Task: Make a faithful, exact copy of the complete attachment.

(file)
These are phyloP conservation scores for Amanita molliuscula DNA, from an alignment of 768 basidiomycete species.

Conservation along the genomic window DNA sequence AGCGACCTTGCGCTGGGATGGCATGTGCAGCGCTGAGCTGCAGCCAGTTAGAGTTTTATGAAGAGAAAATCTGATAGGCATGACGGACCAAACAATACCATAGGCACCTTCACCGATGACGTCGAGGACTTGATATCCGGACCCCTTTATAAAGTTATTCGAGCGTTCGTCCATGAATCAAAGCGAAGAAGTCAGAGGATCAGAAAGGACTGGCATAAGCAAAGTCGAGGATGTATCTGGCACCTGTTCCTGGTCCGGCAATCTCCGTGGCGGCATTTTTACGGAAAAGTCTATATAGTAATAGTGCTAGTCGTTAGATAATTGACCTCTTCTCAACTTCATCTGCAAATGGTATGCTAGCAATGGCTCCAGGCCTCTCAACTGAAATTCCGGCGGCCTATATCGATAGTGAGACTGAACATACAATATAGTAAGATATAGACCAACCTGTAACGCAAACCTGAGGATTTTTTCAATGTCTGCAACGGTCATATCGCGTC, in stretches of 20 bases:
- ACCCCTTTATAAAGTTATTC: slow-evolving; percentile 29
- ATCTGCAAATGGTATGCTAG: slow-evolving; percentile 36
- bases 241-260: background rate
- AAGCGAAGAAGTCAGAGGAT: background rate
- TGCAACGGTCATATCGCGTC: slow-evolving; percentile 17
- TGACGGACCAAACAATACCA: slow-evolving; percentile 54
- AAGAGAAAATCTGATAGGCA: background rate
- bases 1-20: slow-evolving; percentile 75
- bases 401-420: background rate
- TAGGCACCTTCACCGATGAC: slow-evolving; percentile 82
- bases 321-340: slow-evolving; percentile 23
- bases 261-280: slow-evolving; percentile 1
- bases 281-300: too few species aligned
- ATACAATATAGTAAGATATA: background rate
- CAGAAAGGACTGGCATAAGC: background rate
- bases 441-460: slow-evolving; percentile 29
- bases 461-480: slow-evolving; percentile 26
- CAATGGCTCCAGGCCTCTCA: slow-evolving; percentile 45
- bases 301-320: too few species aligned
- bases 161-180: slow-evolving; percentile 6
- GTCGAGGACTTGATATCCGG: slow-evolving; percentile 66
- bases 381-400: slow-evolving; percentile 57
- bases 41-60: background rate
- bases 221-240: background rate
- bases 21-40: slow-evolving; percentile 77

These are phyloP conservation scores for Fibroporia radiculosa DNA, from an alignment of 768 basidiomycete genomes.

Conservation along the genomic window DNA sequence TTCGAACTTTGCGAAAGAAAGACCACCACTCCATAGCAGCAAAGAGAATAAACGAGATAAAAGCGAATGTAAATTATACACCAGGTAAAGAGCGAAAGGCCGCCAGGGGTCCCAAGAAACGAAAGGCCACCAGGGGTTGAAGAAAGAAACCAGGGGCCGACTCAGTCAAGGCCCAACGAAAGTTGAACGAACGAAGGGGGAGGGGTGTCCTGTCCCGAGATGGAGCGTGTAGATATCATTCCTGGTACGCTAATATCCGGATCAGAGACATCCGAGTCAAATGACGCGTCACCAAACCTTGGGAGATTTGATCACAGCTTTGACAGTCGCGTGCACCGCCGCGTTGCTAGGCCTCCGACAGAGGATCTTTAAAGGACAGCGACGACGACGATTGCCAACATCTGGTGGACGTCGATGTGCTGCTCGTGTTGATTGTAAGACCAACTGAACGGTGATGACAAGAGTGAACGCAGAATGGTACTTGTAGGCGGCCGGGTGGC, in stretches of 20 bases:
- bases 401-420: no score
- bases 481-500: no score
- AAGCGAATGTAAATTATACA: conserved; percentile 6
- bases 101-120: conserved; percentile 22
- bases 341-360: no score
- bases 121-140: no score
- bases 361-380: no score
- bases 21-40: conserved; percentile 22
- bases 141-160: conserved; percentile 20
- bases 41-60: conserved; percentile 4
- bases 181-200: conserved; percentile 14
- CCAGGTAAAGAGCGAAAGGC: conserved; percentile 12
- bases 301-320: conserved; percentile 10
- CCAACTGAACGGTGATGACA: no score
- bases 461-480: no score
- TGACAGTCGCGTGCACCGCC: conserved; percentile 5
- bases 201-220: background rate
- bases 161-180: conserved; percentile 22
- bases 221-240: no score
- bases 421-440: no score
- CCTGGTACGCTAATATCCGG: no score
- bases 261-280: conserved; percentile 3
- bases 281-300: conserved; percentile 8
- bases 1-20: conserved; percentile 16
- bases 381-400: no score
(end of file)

These are phyloP conservation scores for Amanita molliuscula DNA, from an alignment of 768 basidiomycete species.

Conservation along the genomic window DNA sequence AGCGACCTTGCGCTGGGATGGCATGTGCAGCGCTGAGCTGCAGCCAGTTAGAGTTTTATGAAGAGAAAATCTGATAGGCATGACGGACCAAACAATACCATAGGCACCTTCACCGATGACGTCGAGGACTTGATATCCGGACCCCTTTATAAAGTTATTCGAGCGTTCGTCCATGAATCAAAGCGAAGAAGTCAGAGGATCAGAAAGGACTGGCATAAGCAAAGTCGAGGATGTATCTGGCACCTGTTCCTGGTCCGGCAATCTCCGTGGCGGCATTTTTACGGAAAAGTCTATATAGTAATAGTGCTAGTCGTTAGATAATTGACCTCTTCTCAACTTCATCTGCAAATGGTATGCTAGCAATGGCTCCAGGCCTCTCAACTGAAATTCCGGCGGCCTATATCGATAGTGAGACTGAACATACAATATAGTAAGATATAGACCAACCTGTAACGCAAACCTGAGGATTTTTTCAATGTCTGCAACGGTCATATCGCGTC, in stretches of 20 bases:
- ACCCCTTTATAAAGTTATTC: slow-evolving; percentile 29
- ATCTGCAAATGGTATGCTAG: slow-evolving; percentile 36
- bases 241-260: background rate
- AAGCGAAGAAGTCAGAGGAT: background rate
- TGCAACGGTCATATCGCGTC: slow-evolving; percentile 17
- TGACGGACCAAACAATACCA: slow-evolving; percentile 54
- AAGAGAAAATCTGATAGGCA: background rate
- bases 1-20: slow-evolving; percentile 75
- bases 401-420: background rate
- TAGGCACCTTCACCGATGAC: slow-evolving; percentile 82
- bases 321-340: slow-evolving; percentile 23
- bases 261-280: slow-evolving; percentile 1
- bases 281-300: too few species aligned
- ATACAATATAGTAAGATATA: background rate
- CAGAAAGGACTGGCATAAGC: background rate
- bases 441-460: slow-evolving; percentile 29
- bases 461-480: slow-evolving; percentile 26
- CAATGGCTCCAGGCCTCTCA: slow-evolving; percentile 45
- bases 301-320: too few species aligned
- bases 161-180: slow-evolving; percentile 6
- GTCGAGGACTTGATATCCGG: slow-evolving; percentile 66
- bases 381-400: slow-evolving; percentile 57
- bases 41-60: background rate
- bases 221-240: background rate
- bases 21-40: slow-evolving; percentile 77

These are phyloP conservation scores for Fibroporia radiculosa DNA, from an alignment of 768 basidiomycete genomes.

Conservation along the genomic window DNA sequence TTCGAACTTTGCGAAAGAAAGACCACCACTCCATAGCAGCAAAGAGAATAAACGAGATAAAAGCGAATGTAAATTATACACCAGGTAAAGAGCGAAAGGCCGCCAGGGGTCCCAAGAAACGAAAGGCCACCAGGGGTTGAAGAAAGAAACCAGGGGCCGACTCAGTCAAGGCCCAACGAAAGTTGAACGAACGAAGGGGGAGGGGTGTCCTGTCCCGAGATGGAGCGTGTAGATATCATTCCTGGTACGCTAATATCCGGATCAGAGACATCCGAGTCAAATGACGCGTCACCAAACCTTGGGAGATTTGATCACAGCTTTGACAGTCGCGTGCACCGCCGCGTTGCTAGGCCTCCGACAGAGGATCTTTAAAGGACAGCGACGACGACGATTGCCAACATCTGGTGGACGTCGATGTGCTGCTCGTGTTGATTGTAAGACCAACTGAACGGTGATGACAAGAGTGAACGCAGAATGGTACTTGTAGGCGGCCGGGTGGC, in stretches of 20 bases:
- bases 401-420: no score
- bases 481-500: no score
- AAGCGAATGTAAATTATACA: conserved; percentile 6
- bases 101-120: conserved; percentile 22
- bases 341-360: no score
- bases 121-140: no score
- bases 361-380: no score
- bases 21-40: conserved; percentile 22
- bases 141-160: conserved; percentile 20
- bases 41-60: conserved; percentile 4
- bases 181-200: conserved; percentile 14
- CCAGGTAAAGAGCGAAAGGC: conserved; percentile 12
- bases 301-320: conserved; percentile 10
- CCAACTGAACGGTGATGACA: no score
- bases 461-480: no score
- TGACAGTCGCGTGCACCGCC: conserved; percentile 5
- bases 201-220: background rate
- bases 161-180: conserved; percentile 22
- bases 221-240: no score
- bases 421-440: no score
- CCTGGTACGCTAATATCCGG: no score
- bases 261-280: conserved; percentile 3
- bases 281-300: conserved; percentile 8
- bases 1-20: conserved; percentile 16
- bases 381-400: no score